Mariya Savinova of Russia crosses the finish line to claim victory in the women's 800 metres final (© Getty Images)
Two years after finishing fifth in the Berlin World championships behind Caster Semenya, Maria Savinova got a much closer look as she swept past the South African with 30m to go to claim the 2011 World title in Daegu this evening.
Berlin had been a difficult experience for Savinova. Clearly, it was an important lesson for her because in Daegu, Savinova went virtually into retreat and hardly left her room: “I did not even go into the athletes’ village,” she said, “but stayed in my room watching Russian soaps. I was either training or in my room.”
The lack of distraction worked a treat and when Savinova got out onto the track she was raring to go. But she still saw Semenya as the biggest challenge. “I thought I was running for silver and saw little hope of winning. Semenya looked so toned and ready to win when we lined up for the final.”
As they entered the final straight there only appeared to be one winner, but suddenly something changed. It was noticeable in Savinova’s pace: “Suddenly, I saw there was a chance to win.”
In those last 30m the Russian coasted past and then did something she did in Barcelona last summer – she started to smile and the smile just got broader the closer to the line she got.
Her winning time of 1:55.87 eclipsed her previous best of 1:56.95 set winning the Russian trials in Cheboksary 22 July.
But it could have been much faster: “Once I saw I was going to win, I decelerated,” explained the 26-year-old. That time could have been faster.”
Not that she seemed too concerned about that. There will clearly be other occasions where she can think about going faster.
But what about the race? Was she not concerned at the fast pace set by Jepkosgei up front? “Not in the slightest. I like to run an even pace with not too much contact with other runners, so I was happy.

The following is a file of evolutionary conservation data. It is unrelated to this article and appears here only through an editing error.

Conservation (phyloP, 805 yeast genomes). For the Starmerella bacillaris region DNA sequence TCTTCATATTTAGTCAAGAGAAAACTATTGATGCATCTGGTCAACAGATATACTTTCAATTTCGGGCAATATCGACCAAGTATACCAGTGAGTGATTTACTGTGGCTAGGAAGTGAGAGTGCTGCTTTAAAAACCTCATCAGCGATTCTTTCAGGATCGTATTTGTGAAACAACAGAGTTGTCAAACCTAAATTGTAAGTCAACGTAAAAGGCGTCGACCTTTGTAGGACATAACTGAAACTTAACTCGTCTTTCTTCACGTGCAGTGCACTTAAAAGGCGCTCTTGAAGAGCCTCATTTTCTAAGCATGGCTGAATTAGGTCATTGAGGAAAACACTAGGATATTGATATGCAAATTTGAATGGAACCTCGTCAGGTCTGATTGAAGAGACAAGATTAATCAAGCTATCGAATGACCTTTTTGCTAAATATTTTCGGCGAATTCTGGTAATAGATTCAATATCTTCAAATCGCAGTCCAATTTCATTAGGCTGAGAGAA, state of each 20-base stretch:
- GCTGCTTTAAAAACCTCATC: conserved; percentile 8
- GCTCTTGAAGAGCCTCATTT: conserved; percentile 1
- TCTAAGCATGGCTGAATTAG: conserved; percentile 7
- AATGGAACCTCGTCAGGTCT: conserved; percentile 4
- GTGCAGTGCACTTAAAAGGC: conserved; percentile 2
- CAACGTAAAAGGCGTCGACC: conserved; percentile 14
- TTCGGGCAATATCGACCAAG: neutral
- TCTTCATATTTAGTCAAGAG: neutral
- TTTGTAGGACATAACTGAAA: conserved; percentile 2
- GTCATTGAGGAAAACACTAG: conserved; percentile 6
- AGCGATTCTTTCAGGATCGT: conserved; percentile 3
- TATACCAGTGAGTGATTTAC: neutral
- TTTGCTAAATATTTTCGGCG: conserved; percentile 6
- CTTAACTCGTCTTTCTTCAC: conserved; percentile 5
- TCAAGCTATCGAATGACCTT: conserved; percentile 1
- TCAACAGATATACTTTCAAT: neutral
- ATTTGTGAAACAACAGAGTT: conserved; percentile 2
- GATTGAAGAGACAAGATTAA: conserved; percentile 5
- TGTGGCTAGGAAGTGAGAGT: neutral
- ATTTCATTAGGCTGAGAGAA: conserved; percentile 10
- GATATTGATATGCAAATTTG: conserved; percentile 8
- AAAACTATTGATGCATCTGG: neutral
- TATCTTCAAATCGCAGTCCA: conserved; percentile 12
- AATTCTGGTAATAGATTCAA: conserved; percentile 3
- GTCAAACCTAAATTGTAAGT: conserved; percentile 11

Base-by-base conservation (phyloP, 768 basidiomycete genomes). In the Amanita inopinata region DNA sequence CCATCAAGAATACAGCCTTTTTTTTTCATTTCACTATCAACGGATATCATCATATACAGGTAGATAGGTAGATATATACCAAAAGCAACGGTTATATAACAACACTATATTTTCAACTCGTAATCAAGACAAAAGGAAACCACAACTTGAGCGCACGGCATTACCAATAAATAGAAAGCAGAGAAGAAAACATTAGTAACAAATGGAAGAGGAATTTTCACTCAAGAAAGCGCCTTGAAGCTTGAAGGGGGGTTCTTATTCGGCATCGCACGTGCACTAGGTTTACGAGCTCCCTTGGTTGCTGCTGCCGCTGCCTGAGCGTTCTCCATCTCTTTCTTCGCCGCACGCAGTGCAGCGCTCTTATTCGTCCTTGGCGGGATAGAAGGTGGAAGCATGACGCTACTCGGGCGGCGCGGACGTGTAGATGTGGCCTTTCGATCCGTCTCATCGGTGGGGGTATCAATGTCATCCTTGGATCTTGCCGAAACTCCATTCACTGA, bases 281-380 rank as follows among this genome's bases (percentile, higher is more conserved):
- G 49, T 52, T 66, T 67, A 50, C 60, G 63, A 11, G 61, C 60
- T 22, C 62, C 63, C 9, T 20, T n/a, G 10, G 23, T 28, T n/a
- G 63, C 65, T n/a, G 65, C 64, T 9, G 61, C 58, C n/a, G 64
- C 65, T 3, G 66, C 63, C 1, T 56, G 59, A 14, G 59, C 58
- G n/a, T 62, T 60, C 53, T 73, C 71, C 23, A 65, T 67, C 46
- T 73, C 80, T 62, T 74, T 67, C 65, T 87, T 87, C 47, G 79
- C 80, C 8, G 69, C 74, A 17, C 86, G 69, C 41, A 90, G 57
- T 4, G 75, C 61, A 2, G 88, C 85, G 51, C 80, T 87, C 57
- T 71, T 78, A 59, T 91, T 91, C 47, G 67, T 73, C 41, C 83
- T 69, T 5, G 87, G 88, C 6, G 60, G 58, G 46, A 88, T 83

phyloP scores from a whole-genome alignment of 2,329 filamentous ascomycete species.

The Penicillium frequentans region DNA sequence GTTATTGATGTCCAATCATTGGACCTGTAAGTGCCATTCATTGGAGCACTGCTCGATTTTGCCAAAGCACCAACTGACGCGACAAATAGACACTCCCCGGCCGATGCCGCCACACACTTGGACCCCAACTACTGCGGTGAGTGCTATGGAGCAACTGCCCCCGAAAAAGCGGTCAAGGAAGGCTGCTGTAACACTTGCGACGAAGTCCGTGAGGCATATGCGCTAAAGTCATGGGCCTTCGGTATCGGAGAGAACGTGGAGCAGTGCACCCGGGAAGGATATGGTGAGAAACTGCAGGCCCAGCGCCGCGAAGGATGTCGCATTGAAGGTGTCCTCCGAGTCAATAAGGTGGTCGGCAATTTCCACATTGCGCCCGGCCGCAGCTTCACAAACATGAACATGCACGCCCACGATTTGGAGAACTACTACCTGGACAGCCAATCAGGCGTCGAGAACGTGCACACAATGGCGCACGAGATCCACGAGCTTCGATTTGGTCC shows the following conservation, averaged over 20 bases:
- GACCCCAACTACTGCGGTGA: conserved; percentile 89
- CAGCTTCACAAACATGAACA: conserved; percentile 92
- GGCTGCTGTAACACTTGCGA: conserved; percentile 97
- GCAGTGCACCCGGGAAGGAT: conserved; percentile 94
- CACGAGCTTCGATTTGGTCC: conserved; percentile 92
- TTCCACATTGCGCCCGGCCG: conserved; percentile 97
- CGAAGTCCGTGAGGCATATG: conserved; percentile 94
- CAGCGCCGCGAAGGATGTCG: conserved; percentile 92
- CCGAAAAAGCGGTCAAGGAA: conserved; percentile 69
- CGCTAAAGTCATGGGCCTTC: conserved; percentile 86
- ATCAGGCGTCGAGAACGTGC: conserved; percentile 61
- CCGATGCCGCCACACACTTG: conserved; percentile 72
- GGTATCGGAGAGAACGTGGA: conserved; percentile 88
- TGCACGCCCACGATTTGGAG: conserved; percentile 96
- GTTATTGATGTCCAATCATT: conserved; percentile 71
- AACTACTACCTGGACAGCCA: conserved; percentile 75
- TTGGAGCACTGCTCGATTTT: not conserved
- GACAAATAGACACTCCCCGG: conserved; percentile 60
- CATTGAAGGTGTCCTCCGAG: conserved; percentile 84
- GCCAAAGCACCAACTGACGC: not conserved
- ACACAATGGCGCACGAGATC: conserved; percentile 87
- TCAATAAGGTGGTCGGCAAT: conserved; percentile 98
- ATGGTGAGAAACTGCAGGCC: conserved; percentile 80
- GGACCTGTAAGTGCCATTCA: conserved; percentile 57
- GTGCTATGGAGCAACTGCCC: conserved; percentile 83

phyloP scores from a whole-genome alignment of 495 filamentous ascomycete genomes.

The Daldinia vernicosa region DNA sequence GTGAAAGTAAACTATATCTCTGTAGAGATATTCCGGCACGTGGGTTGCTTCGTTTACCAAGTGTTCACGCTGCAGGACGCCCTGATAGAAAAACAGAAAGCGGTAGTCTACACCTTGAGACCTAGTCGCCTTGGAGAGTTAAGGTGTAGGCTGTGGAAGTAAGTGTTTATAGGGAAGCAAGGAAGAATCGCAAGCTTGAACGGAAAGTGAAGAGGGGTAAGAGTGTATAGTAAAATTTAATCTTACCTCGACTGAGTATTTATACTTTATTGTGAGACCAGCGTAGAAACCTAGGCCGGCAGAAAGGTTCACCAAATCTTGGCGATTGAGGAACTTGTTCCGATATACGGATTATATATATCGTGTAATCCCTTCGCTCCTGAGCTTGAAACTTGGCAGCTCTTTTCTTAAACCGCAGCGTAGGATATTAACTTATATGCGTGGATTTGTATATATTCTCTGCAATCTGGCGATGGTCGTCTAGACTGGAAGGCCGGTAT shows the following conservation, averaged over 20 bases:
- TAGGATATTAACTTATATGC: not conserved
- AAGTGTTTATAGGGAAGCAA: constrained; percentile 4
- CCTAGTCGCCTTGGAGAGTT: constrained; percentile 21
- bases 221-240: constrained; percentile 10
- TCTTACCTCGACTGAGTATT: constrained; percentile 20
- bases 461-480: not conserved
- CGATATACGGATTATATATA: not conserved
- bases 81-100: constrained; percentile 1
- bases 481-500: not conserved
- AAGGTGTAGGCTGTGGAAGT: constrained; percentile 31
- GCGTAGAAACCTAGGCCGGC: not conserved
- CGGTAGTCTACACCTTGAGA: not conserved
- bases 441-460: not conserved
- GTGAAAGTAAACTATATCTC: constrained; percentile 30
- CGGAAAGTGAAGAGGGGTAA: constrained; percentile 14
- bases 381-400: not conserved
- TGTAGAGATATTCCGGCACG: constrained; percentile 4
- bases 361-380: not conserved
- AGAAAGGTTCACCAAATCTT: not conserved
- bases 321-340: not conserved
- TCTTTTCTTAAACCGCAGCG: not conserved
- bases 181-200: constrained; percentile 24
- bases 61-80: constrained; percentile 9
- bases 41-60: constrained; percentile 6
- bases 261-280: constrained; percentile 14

“It was an ideal race for me, really. There were no obstacles that appeared in my way. Everything worked to my advantage.”
With three Russians in the race, was there an element of team tactics about the way they ran? “None whatsoever. We raced as individuals. There were no team tactics.”
For the record, Yekaterina Kostetskaya was fifth and Yuliya Rusanova was eighth.
It may have looked plain sailing now that the gold is round her neck, but there were problems in the build-up to this race.
“Five days before we came here I picked up a stomach bug and I was very afraid. But the whole thing cleared up in time.”
Another problem was racing. After the Russian trials on July 22, Savinova was looking for a race, but was unable to find one: “I did not race for a whole month. It was very frustrating.” Maybe, but it hardly seemed to matter. It may even have done her good as things turned out.
Savinova first came to note at the European Indoor Championships in Torino where she employed her trademark finishing kick to lift the title and emerge from obscurity.
Then came the glitch in Berlin (“I was not ready enough, it was not a good year for me”)
There followed an excellent year where she lifted both significant titles on offer in 2010, the World Indoors and the European Championships.
And now the World outdoor title: “This year has been a dream,” she said. “I can hardly find the words to describe it. I am happy and more than satisfied with the outcome.”
In between times, she got married last autumn to her boyfriend, Aleksey Farnasov. “Aleksey is also an athlete, he is part of the training group, and he comes on trips with me, so nothing specific has changed, really,” she said, referring to married life.
The man Savinova credits with her breakthrough in recent years was her coach of the last four years, Vladimir Kazarin. Kazarin was in the medals press conference to share in her moment of triumph.
Born in Chelyabinsk, Savinova started to train with Kazarin four years ago in Yekaterinburg. Under Kazarin, the results started to come, beginning with Torino.
In the beginning, Savinova used to spend a lot of time worrying about Semenya, Jepkosgei and Pamela Jelimo, all the big stars. Now the boot is on the other foot.
They have to worry about her. Little Masha from Chelyabinsk has become the woman to beat.
Michael Butcher for the IAAF